Wednesday, March 14, 2012

Nazareth, Israel~Day 6~Part 1

Our friends must really trust us, because beginning on day six of our trip, they gave us their car! All I can say is, "Thank God for GPS and well marked roadsigns in English!"

We headed off to Galilee and Nazareth after a disastrous stop at a gas station. Let's just say, I went inside to get a couple Cappucinos, when I hear Dallas's voice come over the loudspeaker, "DOES ANYONE SPEAK ENGLIT?! I NEED HELP! I CAN'T FIGURE THE GAS PUMP OUT!" Oh, how I wanted to pretend I didn't know that man!
Yes, it was Dallas.
Someone came to his rescue, we got our Cappucinos and headed off to Jesus's hometown, Nazareth. Nazareth is an Arab occupied town. After having been there, to ME, that means that there is a mainly Arab-Muslim population in that town, which also means that not so many people speak English as do in mainstream Israel, where EVERYONE speaks "Englit." They speak primarily Arabic in Nazareth-except the one guy who gave me "a great deal" on olive wood products.

When we arrived at the church where Gabriel announced to Mary that she would be with child, we found "rockstar parking" and walked right up to the church.

"The Basilica," as they call it, was very modern looking for the most part, excepting this worship area, which was built around ancient ruins. Ancient meets modern. Israel does this so very well! People were taking Communion in this beautiful church, but I couldn't help but snap some pictures!

If you look up in the Basilica, you might have a flashback to Epcot Center or Space Mountain, but the expansive architecture definitely makes you aware of what a grandiose and miraculous event occurred there once upon a time.

Below is the outside of the Basilica.

RIGHT next door is the Church of Saint Joseph. It's much humbler than the neighboring Basilica. There are two stories attached to this church. One is that it was Joseph's home. The other is that this church was built upon his carpentry shop. Seeing as how we know so little about Jesus' childhood, if this was Joseph's carpentry shop, then Jesus would likely have spent many a childhood memory on the grounds. This is where he would have learned the trade of carpentry!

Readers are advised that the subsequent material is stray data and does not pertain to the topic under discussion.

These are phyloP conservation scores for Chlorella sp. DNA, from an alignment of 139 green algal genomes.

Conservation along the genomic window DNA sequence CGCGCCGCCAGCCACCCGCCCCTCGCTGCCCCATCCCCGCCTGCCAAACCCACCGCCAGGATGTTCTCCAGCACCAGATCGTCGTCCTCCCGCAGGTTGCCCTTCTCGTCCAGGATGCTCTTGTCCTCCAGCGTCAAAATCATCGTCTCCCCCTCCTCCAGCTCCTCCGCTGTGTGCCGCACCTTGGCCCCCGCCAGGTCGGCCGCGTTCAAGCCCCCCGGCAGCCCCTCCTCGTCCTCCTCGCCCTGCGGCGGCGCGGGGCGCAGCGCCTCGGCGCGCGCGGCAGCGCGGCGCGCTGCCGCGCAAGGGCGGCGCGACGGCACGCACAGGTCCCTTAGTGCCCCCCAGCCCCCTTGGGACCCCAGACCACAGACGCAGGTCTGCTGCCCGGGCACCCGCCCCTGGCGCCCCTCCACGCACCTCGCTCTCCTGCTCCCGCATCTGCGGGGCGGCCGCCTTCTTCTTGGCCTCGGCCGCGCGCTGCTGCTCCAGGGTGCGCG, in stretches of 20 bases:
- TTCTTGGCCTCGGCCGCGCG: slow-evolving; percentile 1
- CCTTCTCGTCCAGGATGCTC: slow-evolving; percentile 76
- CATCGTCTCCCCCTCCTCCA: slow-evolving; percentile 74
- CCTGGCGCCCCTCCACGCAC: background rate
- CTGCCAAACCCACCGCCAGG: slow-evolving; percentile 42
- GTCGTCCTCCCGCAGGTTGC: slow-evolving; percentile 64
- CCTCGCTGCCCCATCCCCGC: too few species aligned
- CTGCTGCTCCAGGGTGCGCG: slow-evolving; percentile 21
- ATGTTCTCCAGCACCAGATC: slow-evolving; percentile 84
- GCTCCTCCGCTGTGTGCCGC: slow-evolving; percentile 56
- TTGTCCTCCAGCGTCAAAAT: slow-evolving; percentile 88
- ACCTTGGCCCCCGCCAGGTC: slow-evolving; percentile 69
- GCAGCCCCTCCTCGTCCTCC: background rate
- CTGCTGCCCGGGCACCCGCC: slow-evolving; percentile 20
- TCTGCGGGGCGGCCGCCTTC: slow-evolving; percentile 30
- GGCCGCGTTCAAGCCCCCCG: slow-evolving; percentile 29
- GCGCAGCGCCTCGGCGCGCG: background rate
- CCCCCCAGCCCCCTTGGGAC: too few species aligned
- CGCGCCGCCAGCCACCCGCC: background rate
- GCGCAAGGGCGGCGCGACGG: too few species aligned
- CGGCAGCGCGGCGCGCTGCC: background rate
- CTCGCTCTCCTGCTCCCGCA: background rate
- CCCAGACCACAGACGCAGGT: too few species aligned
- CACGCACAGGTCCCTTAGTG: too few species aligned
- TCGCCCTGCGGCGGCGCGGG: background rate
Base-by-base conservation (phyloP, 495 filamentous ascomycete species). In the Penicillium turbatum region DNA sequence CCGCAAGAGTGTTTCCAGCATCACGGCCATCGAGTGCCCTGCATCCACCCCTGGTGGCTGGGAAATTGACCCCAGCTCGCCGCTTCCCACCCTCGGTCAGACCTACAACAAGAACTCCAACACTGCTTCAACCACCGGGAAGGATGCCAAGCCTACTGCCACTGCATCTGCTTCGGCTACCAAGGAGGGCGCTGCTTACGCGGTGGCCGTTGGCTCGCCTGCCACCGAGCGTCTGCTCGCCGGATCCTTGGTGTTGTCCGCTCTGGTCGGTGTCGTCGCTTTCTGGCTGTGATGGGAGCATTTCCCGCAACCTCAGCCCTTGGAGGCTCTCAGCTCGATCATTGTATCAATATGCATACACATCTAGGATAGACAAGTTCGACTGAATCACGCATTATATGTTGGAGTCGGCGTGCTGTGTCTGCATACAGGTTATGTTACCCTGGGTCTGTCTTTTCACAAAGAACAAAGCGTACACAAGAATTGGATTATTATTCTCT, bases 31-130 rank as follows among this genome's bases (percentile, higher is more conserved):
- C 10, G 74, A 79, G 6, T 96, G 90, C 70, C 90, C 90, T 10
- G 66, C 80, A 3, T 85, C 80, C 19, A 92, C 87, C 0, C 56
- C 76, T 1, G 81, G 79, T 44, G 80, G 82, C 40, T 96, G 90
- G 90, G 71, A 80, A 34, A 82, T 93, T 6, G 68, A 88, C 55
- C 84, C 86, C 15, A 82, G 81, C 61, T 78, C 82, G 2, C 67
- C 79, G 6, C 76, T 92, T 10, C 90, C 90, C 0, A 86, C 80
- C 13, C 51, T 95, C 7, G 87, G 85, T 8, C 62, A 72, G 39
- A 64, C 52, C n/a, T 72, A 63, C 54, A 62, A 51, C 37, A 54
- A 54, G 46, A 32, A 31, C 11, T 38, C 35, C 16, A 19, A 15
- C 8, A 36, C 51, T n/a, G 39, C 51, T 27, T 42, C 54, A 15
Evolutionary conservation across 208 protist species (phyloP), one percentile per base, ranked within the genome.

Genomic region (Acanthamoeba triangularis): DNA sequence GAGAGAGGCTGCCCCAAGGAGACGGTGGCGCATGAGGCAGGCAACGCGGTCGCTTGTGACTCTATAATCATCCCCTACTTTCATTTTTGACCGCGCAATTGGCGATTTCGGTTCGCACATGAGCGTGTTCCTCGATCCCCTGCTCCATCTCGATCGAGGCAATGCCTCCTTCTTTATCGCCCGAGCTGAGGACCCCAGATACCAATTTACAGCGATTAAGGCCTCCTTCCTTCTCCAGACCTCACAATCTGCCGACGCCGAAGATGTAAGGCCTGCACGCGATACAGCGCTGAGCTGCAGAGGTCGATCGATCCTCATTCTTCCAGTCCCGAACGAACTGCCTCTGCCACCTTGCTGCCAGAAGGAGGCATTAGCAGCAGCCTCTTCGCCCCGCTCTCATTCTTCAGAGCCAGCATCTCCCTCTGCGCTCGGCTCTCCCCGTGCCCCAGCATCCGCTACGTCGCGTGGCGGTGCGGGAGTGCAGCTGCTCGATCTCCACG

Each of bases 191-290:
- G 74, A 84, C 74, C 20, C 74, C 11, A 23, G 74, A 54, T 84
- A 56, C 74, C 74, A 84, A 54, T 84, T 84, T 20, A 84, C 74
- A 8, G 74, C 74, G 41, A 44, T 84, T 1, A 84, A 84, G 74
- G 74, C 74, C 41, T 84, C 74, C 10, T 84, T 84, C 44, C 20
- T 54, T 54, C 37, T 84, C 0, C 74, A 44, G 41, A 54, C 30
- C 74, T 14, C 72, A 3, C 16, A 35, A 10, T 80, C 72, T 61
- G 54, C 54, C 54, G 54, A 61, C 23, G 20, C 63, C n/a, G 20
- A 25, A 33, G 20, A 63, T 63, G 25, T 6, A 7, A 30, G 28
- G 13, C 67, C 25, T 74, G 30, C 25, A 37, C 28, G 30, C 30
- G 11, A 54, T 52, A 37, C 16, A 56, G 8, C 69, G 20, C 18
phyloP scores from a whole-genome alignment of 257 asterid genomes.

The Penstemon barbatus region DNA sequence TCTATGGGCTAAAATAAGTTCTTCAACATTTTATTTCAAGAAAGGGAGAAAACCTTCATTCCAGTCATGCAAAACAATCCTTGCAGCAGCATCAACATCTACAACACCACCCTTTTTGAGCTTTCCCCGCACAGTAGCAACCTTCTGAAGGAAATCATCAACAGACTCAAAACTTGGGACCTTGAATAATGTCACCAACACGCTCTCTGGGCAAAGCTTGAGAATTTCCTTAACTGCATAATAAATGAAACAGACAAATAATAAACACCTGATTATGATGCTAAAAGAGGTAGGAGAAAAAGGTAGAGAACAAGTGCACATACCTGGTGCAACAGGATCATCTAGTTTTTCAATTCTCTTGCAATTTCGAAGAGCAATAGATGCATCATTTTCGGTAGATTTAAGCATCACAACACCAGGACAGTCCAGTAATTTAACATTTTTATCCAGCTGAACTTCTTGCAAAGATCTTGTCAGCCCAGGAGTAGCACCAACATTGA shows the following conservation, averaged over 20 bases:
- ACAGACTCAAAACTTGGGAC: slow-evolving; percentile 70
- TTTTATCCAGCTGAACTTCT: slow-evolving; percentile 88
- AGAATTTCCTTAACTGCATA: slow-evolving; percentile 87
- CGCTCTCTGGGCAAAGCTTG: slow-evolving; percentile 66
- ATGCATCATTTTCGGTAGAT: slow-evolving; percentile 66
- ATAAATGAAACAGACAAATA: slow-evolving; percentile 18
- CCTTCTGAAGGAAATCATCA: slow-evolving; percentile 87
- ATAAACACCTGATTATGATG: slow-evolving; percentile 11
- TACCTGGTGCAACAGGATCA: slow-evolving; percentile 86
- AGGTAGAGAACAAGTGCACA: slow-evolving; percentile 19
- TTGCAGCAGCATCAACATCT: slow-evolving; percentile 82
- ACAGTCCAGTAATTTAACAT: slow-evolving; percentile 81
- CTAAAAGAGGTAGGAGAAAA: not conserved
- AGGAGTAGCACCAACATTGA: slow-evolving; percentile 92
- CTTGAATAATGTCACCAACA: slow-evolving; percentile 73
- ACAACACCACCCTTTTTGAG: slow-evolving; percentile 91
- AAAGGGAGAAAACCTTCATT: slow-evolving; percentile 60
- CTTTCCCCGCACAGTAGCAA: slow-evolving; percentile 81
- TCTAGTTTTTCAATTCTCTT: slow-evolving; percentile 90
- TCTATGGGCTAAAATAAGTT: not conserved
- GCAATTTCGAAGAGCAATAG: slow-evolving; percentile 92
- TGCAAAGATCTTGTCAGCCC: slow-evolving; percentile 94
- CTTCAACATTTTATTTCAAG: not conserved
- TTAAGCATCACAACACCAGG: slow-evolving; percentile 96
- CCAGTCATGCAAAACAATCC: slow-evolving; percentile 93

Inside, the church was simple, but very beautiful.

I loved the archways, the wood detailing on the ceiling and the stained glass.

In the basement of the Church of Saint Joseph, this candle was burning.

That was our whirlwind trip to Nazareth. We did not spend a long time in either of these beautiful churches because we had the entire Sea of Galilee to see that day as well, but when we got back to the car, there was a parking ticket on the windshield!

Background: When we parked, we, being the good citizens we are, went up to the parking meter, which was only printed in Hebrew except for one sentence, which read, "For English, look to the flag." That sounds weird to me, too, but we looked all over for any "flag" that could give us a clue as to how to pay. Since no flags or meter readers were in sight, we thought, "Well, let's just go take a peek at these churches real quick."

Flash forward to when we got back to the car: I grabbed the parking ticket, groaned, and couldn't read it...not a single word. Fortunately, I looked over and saw the meter readers. Dallas then says, "GREAT! They're Arab! Take the ticket and go talk to them! They'll love your eyes!" Great. Let me tell you, I felt like I was walking the plank on my way over to the meter mafia. I walked up and asked, "Does anyone speak Englit?" One guy looked at me, well, they ALL looked at me, but one guy said, "NO. Arabic." Great. GREAT. So, I continue (in English-remember, not only do I not speak Hebrew, but I DEFINITELY do NOT speak ARABIC!), "I got this parking ticket, but I can't read it." Then, I motioned for them to follow me over to the meter, which they obliged to do. I read the only English words, "For English, look to the flag." Then I pointed to the sky and called out, "BUT THERE'S NO FLAG! ...and I don't speak HEBREW!" One of the gentlemen pushed three buttons, and ba-da-bing! ENGLISH! Thanks, bud, but that doesn't help me NOW! So, I asked the men if I could pay now. Again, in English, which they don't speak. The first man took my ticket and tore it up and said, "No" (I'm assuming that means that I didn't have to pay it). I was filled with gratitude and got a head nod and a couple of annoyed smirks, and we were outta there!

Tomorrow, it's OFF TO GALILEE!

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